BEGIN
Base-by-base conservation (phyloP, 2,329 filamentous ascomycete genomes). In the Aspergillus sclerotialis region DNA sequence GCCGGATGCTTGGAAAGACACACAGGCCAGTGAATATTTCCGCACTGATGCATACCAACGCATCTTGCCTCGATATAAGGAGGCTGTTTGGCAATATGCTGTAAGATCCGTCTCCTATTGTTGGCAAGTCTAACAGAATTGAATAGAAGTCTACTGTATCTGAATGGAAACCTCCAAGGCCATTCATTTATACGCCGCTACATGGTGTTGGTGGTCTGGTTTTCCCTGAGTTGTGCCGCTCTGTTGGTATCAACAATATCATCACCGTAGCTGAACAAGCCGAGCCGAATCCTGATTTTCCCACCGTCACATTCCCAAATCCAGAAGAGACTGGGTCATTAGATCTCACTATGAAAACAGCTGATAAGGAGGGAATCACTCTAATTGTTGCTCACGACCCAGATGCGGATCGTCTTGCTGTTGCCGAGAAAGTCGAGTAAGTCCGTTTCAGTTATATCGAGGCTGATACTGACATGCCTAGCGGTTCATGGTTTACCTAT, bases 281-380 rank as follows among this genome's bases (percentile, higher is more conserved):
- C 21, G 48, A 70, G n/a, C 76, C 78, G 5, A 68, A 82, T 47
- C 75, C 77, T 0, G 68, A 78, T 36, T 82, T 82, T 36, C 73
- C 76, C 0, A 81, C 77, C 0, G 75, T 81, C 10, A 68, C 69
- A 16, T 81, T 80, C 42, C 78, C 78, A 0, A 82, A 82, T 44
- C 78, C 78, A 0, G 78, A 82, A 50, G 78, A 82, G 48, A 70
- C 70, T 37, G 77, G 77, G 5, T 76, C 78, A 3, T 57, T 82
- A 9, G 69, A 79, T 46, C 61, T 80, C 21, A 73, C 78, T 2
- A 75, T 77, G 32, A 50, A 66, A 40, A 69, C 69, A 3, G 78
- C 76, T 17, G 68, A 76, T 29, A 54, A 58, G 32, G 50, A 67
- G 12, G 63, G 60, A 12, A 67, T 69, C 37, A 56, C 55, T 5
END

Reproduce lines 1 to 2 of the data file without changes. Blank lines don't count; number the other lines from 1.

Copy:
Base-by-base conservation (phyloP, 2,329 filamentous ascomycete genomes). In the Aspergillus sclerotialis region DNA sequence GCCGGATGCTTGGAAAGACACACAGGCCAGTGAATATTTCCGCACTGATGCATACCAACGCATCTTGCCTCGATATAAGGAGGCTGTTTGGCAATATGCTGTAAGATCCGTCTCCTATTGTTGGCAAGTCTAACAGAATTGAATAGAAGTCTACTGTATCTGAATGGAAACCTCCAAGGCCATTCATTTATACGCCGCTACATGGTGTTGGTGGTCTGGTTTTCCCTGAGTTGTGCCGCTCTGTTGGTATCAACAATATCATCACCGTAGCTGAACAAGCCGAGCCGAATCCTGATTTTCCCACCGTCACATTCCCAAATCCAGAAGAGACTGGGTCATTAGATCTCACTATGAAAACAGCTGATAAGGAGGGAATCACTCTAATTGTTGCTCACGACCCAGATGCGGATCGTCTTGCTGTTGCCGAGAAAGTCGAGTAAGTCCGTTTCAGTTATATCGAGGCTGATACTGACATGCCTAGCGGTTCATGGTTTACCTAT, bases 281-380 rank as follows among this genome's bases (percentile, higher is more conserved):
- C 21, G 48, A 70, G n/a, C 76, C 78, G 5, A 68, A 82, T 47